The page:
Well Dreadtober 2016 has come and gone, but I want to take a moment and look back at what happened during the event and my thoughts from running it.
As some of my readers have gathered from my lack of posts the last two weeks, Dreadtober wore me out both on the hobby front as well as the blogging. While I have no regrets doing it, I needed some time to step away and paint a few models for fun.
For those who missed it, or didn’t follow the full journey, Dreadtober was a challenge to build and paint a Dreadnought-like model during October. Greg started it last year and I ran this year’s event.
I ran it a bit different this year by breaking it down into six weekly challenges and using email to communicate with the participants.
Starting at the end of September, I challenged each member to plan out their project and state their commitment. It then continued into building, painting, finishing, and photographing the miniature.
The results of each week were posted on Saturday’s showcase so everyone could follow along.
To officially sign up for the event I requested everyone provide me with their email. This way I could send everything out at once and gather the progress in my inbox.
By the time Dreadtober had completed, I had 116 people sign up, 72 provide some sort of update, and 50Â complete their models by the final showcase. This doesn’t include the other 11 participants that Rory hosted on his site who all completed the challenge.
While those numbers are incredible, what was even more awesome was to see so many levels of hobbyist work on the projects together and create such a diverse set of models.
Even though there were 49Â Space Marine Dreadnoughts finished (with 8 of the Deathwatch), they all had their own story and look.
Last week I sent a survey to all the participants, asking how they felt the event went and what could be improved for next year.
What They Liked
By far the largest response on what everyone liked about the event was the community nature of sharing status updates on social media and the weekly showcase. Many enjoyed that everyone was working on a similar project which created a sort of comradery.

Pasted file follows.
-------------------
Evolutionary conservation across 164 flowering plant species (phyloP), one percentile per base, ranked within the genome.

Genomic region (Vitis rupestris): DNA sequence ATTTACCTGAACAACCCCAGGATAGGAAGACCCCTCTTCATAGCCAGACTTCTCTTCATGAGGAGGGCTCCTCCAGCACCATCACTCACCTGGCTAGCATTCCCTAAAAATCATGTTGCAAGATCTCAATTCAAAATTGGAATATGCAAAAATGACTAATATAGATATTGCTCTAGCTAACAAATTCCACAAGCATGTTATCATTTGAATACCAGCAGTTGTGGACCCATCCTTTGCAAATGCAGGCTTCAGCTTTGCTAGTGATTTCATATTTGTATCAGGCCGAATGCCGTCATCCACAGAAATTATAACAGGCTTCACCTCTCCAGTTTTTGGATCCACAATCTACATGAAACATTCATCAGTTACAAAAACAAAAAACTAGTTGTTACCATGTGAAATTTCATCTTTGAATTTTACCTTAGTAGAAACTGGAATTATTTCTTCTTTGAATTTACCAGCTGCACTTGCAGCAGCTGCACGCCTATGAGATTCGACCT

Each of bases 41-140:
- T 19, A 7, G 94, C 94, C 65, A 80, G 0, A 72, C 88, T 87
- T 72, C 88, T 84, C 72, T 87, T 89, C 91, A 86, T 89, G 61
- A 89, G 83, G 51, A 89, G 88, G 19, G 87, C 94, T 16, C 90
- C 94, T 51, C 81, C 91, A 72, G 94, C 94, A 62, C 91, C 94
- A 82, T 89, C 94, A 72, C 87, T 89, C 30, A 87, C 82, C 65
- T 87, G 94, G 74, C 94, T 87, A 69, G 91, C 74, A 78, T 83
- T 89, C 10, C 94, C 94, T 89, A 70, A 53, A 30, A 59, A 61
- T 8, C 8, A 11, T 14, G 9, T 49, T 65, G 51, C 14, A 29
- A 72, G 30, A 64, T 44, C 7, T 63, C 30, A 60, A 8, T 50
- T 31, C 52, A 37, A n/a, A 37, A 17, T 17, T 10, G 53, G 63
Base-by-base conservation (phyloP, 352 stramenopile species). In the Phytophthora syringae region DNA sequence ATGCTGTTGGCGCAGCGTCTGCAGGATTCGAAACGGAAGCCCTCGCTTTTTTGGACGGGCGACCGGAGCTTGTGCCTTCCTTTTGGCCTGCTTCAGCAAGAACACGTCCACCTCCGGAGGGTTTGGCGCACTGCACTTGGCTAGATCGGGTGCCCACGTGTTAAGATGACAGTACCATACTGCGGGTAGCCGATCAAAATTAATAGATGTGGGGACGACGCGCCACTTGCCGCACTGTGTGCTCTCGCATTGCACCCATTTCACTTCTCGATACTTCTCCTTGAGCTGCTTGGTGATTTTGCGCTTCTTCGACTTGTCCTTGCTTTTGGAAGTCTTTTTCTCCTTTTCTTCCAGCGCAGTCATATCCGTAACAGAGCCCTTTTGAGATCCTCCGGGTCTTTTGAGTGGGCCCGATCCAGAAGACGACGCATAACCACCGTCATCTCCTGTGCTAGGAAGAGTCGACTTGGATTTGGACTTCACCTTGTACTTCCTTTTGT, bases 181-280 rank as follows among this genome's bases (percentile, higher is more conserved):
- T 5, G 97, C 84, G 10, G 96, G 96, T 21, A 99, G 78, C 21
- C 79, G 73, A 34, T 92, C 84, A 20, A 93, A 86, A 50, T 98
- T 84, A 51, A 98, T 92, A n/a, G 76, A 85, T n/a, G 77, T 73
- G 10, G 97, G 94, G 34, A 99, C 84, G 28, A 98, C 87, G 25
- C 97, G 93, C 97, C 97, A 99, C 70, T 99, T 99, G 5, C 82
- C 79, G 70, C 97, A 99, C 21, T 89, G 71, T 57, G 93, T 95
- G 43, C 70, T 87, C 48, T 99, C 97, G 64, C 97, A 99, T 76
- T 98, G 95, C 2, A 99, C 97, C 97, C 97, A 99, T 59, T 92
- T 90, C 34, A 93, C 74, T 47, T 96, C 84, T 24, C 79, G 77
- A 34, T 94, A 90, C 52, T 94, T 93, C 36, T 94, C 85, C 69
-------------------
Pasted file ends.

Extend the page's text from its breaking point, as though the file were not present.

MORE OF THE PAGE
There were also fans of the weekly updates as it helped keep them motivated and make steady progress.
And of course, Dreadnoughts!
What They Didn’t Like
While no one likes to hear negative feedback, I welcomed it for this event so we can find ways to improve for next year.
- AÂ few that wished the event was even bigger! One of the points of feedback was to include multiple organizers/hosts which I will touch on below.
- Not enough interaction between participants. Part of this was that some users were on Twitter and many found Dreadtober from other platforms. It also seems there was some disappointment in not getting more comments on people’s projects.
- There was confusion on the fact that if a participant didn’t send in an update, I just copied it from the week before.
- Falling behind and not being able to finish their project.
Every week I had intended to turn my Dreadtober project into a tutorial for that week. I got about halfway through before falling too far behind and the last two tutorials were actually just a huge list of other tutorials on the web.
When asked if they were helpful, 35% said they were very helpful, 57% thought they were somewhat helpful, and and 8% said they weren’t helpful at all. The comments were interesting in that many found the tutorials to be interesting but had variations on “I like my way.”
Many responses, as clear from the chart above, enjoyed the tutorials as part of the challenge. This was great to hear as an important part of the event for me was to have everyone try something new.
Overall most people thought the six weeks was about right, if not slightly long. Some liked the extra ‘cheat’ week that was focusing on photography, others thought it took away from the formal October 31st end date.
It was also great to see that so many people felt comfortable asking questions to the community. As one response put it: “Sharing, teaching and learning are all part of the community.”
It was also interesting to see where everybody found out about Dreadtober this year. While I know a number of members participated last year, or at least followed it, there was clearly a lot of movement from Twitter and word of mouth.
My thoughts on running it
Running Dreadtober was a mixture of high endurance stress and awe induced honor.